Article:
Most of the anger that comes from the pro-life crowd has to do with “frivolous” abortions. We see abortion used by so many people as a form of birth control. It’s a tool used for unwanted pregnancies that inconvenience potential parents. Pregnancies change lives and some people don’t want their lives changed, so they abort.
This rightfully draws most of the attention, but there’s another front that should be discussed. Abortions that are performed for the “protection” of babies with birth defects or for the financial security of parents faced with crushing medical expenses usually get more sympathy. It’s not like frivolous abortions, right? It’s people making responsible decisions, right? The truth is that it’s even worse in some ways than abortions-on-demand.
I didn’t know this until my wife and I were faced with the situation ourselves. Our fourth child, currently 22-weeks in his mother’s womb, has a defective heart. He will require open-heart surgeries almost immediately just to survive. I went into detail about his condition on The Federalist:
When my wife gives birth to our fourth child this year, he will need open heart surgeries as soon as he’s physically able. His heart isn’t like everyone else’s. The aorta and pulmonary artery are connected to the wrong ventricles. On top of that, there’s a hole in the wall separating the ventricles. He cannot survive with the current setup.
My wife and I have always been pro-life. She dealt with abortion advice as a teenager, when doctors told her she was too young to have our first son. That was easy advice to dismiss, even for a pair of teens who knew nothing. But this time was different. The question wasn’t whether we were ready to be parents. This time, the question was whether we wanted our next child to suffer—even if he survives at all.
The reason I now believe this is an even worse reason to have an abortion than out of convenience is because it’s a conscious decision of judgment. When parents or even single mothers are perfectly willing to have a healthy child but who change their minds based upon the suffering their child may experience or the financial burden it will cause, we’re passing flawed judgment on something that is beyond out understanding.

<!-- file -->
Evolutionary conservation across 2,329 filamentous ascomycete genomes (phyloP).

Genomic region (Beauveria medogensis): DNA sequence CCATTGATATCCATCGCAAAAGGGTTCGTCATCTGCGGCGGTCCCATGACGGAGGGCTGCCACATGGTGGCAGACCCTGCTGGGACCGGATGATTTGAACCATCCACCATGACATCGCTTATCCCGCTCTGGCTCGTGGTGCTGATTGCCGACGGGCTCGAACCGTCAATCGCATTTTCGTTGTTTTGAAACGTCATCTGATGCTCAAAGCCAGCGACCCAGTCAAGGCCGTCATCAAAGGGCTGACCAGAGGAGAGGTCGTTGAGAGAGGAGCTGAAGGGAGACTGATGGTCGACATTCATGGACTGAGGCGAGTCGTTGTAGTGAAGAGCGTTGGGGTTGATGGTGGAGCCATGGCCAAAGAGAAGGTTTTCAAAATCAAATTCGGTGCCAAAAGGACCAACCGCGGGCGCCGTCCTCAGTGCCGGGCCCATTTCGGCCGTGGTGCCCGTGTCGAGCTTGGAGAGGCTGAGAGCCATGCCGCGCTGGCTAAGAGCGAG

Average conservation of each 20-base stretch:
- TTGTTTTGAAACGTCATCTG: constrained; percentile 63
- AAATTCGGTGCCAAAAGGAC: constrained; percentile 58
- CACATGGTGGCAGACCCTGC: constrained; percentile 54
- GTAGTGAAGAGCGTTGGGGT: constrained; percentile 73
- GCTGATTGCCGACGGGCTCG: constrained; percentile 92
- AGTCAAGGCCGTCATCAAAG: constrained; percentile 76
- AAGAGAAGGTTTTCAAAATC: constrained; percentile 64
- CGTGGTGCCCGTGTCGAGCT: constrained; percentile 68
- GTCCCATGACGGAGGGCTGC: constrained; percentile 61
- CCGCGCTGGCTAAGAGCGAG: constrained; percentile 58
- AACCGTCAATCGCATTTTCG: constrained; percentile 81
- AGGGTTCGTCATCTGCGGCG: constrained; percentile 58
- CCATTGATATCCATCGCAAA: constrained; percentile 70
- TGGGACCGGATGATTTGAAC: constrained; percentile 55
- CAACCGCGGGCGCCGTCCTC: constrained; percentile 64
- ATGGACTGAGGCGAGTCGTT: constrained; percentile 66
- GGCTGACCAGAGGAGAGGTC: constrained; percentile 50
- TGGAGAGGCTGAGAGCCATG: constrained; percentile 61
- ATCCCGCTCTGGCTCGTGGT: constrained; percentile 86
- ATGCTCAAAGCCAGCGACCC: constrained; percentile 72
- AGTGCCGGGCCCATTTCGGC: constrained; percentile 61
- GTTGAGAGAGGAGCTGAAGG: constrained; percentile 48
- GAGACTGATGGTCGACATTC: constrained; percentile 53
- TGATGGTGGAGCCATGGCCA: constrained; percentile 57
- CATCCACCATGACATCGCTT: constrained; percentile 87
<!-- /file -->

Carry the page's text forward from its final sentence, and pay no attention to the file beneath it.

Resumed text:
Fighting this is more challenging than fighting frivolous abortions. In those cases, it’s a cultural, emotional, or spiritual battle. As a society, we have plenty of examples of people who were almost aborted or who were adopted instead of aborted. These cases combined with ultrasound technology allow us to bring conscience more easily into the equation.
With abortions that are recommended based upon birth defects, we’re getting into murky waters. Who’s to say someone is making the right decision to bring someone into this world to suffer? To me and others, the answer is God. Even those who are not believers must be made to understand the responsibility we have to protect life regardless of how easy or expensive it might be to do so.
Please know that I’m not condemning decisions to abort based upon birth defects as being worse than frivolous abortions. Just as I do not believe preborn babies should be judged for their life-worthiness, it’s also not my place to judge one abortion as worse than another. However, the problem itself is a tougher one to address because it’s not viewed by most as black and white. It’s a different argument than rape, incest, or life of the mother. This is a debate over the suffering a birth will cause to both the person in question and their family. As such, it’s more difficult to make some realize it’s still a very clear situation.
Abortion is wrong regardless of the potential physical or financial burden it would prevent.
Can someone with a birth defect live happily? Is it unfair to not give them the opportunity? Does hardship give potential parents the license to decide not to have a child? These are questions that are much harder for some to answer than whether or not a child should be aborted out of convenience. As a modern society, it’s time to start answering these questions better. So far, most of the answers have been wrong.
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